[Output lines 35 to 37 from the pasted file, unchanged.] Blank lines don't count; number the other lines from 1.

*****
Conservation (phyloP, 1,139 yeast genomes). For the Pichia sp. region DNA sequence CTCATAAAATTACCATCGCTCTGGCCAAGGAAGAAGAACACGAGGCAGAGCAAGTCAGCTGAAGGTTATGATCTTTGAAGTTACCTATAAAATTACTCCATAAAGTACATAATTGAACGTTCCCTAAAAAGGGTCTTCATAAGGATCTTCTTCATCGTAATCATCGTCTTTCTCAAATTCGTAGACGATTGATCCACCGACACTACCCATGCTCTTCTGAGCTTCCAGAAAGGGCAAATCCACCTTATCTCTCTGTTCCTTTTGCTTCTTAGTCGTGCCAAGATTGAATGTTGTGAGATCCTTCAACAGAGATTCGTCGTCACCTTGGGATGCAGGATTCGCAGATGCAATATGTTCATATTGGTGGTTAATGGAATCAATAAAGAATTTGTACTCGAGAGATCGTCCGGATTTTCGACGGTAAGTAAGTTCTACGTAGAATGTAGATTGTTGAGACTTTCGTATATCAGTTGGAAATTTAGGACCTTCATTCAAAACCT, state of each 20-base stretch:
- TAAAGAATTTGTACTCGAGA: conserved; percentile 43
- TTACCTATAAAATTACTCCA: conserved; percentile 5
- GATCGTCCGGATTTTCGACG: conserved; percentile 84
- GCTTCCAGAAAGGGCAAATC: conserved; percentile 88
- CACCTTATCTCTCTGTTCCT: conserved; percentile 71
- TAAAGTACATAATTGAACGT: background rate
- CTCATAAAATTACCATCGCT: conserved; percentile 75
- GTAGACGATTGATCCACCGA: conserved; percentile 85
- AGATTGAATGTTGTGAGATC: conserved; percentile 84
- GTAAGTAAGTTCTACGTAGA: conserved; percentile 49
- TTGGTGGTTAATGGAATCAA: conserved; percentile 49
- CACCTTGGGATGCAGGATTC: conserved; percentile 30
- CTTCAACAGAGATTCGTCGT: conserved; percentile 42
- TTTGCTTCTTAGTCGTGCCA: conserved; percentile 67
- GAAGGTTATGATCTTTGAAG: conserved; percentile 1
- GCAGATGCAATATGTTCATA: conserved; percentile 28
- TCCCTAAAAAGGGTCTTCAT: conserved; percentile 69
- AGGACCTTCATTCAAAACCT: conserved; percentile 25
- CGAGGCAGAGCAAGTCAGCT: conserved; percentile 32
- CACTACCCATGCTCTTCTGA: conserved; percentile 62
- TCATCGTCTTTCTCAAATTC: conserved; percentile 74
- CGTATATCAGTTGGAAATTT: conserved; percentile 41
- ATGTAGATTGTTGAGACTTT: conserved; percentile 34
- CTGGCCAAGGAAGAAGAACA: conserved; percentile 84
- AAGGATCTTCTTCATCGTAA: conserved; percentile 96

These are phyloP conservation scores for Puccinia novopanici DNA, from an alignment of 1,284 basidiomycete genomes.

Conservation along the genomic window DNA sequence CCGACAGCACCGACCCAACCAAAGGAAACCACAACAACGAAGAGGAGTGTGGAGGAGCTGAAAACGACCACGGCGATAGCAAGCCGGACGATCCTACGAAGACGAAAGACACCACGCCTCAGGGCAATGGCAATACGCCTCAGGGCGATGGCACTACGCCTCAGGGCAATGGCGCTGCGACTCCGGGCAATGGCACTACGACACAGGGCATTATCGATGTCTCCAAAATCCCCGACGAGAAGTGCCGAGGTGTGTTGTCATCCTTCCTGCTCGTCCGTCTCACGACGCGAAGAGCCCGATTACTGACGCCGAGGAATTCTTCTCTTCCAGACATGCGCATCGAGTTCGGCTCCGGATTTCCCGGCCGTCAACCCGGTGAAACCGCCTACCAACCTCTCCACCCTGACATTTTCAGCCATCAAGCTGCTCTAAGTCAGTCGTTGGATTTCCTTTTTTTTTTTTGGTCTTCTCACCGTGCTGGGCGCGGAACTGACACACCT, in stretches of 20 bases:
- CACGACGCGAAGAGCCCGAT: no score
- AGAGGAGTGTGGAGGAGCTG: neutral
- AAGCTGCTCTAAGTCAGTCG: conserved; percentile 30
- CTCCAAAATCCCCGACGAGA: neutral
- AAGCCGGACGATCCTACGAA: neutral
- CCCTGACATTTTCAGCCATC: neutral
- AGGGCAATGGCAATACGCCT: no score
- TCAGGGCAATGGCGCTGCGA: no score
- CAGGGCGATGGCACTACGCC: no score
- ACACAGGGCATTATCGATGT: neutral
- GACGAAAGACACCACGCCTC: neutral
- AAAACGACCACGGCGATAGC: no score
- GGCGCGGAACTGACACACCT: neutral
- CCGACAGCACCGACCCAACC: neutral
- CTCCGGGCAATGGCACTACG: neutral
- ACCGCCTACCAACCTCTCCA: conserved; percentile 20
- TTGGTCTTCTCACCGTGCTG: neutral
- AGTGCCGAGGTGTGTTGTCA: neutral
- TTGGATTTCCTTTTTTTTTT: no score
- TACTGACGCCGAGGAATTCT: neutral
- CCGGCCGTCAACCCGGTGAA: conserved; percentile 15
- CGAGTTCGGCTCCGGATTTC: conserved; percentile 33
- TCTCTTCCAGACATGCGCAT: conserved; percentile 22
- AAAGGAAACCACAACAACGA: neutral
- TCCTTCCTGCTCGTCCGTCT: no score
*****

- AGGGCAATGGCAATACGCCT: no score
- TCAGGGCAATGGCGCTGCGA: no score
- CAGGGCGATGGCACTACGCC: no score